A senior Unix administrator known only as “SK” admitted she got lucky when she found the malicious script planted in a development server on the network. The script was buried within lines of legitimate code according to an affidavit filed against Rajendrasinh Makwana, an Indian citizen living in the United States under a work visa. Makwana is accused of illegally accessing Fannie’s network after being fired from the job. Had the script executed as planned, 4000 servers would have been wiped clean tomorrow, January 31st.
According to an InformationWeek article here:
The discovery occurred on Oct. 29. Makwana had been terminated as a Fannie Mae contractor on Oct. 24, around 1 or 1:30 p.m., the affidavit says, but his network access was not terminated until late that evening. Makwana was fired for allegedly creating a computer script earlier that month that changed server settings without the permission of his supervisor.
Makwana was not required to turn in his badge or Fannie Mae-supplied laptop until the end of the day on Oct. 24. According to Nye’s affidavit, it was during that afternoon that Makwana is alleged to have planted the malicious script.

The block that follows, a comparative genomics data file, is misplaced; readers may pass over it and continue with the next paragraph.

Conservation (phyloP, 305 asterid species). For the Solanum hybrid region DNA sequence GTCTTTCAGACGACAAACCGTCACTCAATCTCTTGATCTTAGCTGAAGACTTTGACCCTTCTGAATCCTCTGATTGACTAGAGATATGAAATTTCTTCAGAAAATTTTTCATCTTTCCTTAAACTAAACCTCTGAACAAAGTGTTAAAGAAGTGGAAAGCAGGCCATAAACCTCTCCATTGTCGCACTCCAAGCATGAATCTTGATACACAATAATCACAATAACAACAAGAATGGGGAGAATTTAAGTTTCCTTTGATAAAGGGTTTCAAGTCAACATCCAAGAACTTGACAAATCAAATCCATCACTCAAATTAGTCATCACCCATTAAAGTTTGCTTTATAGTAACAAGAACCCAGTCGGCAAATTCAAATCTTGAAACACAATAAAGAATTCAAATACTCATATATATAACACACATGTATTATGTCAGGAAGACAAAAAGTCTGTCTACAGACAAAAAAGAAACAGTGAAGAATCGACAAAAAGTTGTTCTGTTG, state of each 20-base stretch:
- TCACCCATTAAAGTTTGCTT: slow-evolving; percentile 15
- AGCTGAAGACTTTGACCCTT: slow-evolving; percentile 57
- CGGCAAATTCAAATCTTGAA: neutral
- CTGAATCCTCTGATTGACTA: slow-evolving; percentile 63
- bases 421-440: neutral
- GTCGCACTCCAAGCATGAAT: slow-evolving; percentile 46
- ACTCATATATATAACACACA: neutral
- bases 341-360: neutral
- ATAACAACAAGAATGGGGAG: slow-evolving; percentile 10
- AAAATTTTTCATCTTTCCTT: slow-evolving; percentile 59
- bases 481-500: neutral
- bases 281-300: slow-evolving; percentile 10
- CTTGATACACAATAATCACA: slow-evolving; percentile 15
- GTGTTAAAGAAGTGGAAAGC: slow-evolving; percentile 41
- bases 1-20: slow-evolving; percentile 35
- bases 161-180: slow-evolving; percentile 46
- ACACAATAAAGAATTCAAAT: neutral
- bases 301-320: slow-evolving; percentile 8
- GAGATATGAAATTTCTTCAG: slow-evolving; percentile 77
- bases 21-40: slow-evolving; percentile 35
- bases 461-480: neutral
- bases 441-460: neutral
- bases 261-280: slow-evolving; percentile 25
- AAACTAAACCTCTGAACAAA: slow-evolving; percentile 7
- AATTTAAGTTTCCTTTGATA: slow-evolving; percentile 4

Makwana had planted his script by using his existing credentials over an encrypted channel. Since his accounts were still active and his access rights still in place, no technological solution could have prevented or stopped such an attack. But it clearly highlights the threats posed by internal users.
When employees who hold root access to key network components are terminated, precautions must be followed to prevent any tampering from happening. Also, the employee needs to be protected from blame should any happenstance befall the network. That’s why most companies will send a security guard to watch as the person packs his belongings and to confiscate keys, badges, laptops and other items. Also, network access to all resources should be revoked while the termination takes place.
Everyone wants to trust their employees as friends and colleagues. And enforcing a procedure that requires a security guard to watch the employee as he packs his things and turn in personal items just makes a company look like a cruel, bullying entity. However, not following such a process could jeopardize your data.